JESSELSON / FUGO DUO
This CD was produced as part of the 30th anniversary celebration of the Jesselson/Fugo Duo. As part of that event, the Duo commissioned six composers to create 10–minute works for cello and piano. The composers are all current or emeritus faculty members of the School of Music at the University of South Carolina, where the Duo is in residence. They are: Reginald Bain, Samuel Douglas, Gordon “Dick” Goodwin, Tayloe Harding, Bert Ligon, and John Fitz Rogers,. In addition, this CD contains three works for solo cello which were either written for Robert Jesselson, or closely associated with him, by composers Ben Boone, Ayala Kalus and Meira Warshauer, All the composers are from the Carolinas.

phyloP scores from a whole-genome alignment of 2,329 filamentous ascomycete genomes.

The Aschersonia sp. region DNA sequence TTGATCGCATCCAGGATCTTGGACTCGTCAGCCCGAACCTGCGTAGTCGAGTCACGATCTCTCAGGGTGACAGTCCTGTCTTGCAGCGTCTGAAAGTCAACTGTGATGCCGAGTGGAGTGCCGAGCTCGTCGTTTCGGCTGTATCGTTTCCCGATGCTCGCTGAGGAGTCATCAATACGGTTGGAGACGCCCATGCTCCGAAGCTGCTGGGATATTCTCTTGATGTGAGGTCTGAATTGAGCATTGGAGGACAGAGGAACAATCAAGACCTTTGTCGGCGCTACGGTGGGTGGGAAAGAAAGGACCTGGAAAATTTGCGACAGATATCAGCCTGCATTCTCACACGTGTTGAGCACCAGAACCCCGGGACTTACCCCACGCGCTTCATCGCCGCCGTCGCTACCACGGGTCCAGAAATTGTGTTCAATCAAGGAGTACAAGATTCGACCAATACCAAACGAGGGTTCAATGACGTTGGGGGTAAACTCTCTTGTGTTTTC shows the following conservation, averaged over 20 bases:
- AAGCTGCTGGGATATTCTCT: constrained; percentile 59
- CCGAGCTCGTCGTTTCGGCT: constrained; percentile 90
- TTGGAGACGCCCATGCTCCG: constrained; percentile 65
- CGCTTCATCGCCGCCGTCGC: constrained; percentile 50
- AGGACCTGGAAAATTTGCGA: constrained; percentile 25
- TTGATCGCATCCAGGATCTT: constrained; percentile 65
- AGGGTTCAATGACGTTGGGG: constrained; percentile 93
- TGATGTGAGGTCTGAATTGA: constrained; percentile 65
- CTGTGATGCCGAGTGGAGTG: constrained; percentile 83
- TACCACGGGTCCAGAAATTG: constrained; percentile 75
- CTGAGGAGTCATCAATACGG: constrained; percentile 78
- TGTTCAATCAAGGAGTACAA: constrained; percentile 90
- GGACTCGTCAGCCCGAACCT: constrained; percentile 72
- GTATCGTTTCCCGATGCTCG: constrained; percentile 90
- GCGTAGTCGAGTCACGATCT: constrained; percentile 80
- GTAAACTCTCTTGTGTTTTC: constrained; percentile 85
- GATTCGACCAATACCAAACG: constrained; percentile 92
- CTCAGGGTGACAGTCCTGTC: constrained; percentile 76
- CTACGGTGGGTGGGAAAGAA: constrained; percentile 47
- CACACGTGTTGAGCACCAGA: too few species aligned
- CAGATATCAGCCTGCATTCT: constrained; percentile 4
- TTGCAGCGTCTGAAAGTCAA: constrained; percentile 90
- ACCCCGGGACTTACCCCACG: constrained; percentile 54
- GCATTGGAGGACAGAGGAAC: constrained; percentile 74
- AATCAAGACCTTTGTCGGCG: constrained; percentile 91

Since their formation in 1981, the Jesselson/Fugo Duo has been delighting audiences with their impeccable ensemble playing and the rich literature for cello and piano. Included in their repertoire are the major sonatas by Beethoven, Brahms, Chopin, Strauss, Mendelssohn, Grieg, Schubert, Boccherini, Valentini, and Rachmaninoff, and other major works for cello and piano such as the Tchaikovsky Rococo Variations, Chopin Polonaise Brillante, and Bruch Kol Nidre, as well as numerous virtuosic showpieces by Popper, Cassado, Nin, Paganini and others. With special emphasis on the Romantic repertoire, the Duo also performs music by contemporary composers such as Stravinsky, Shostakovich, Barber, Carter and Messaien, as well as exploring less well known composers of works for cello and piano, such as John Knowles Payne, Robert Fuchs and Jacob Avshalomov.
This CD celebrates the longevity of the Jesselson/Fugo duo, and adds to the existing body of literature for cello and piano.
ROBERT JESSELSON, cello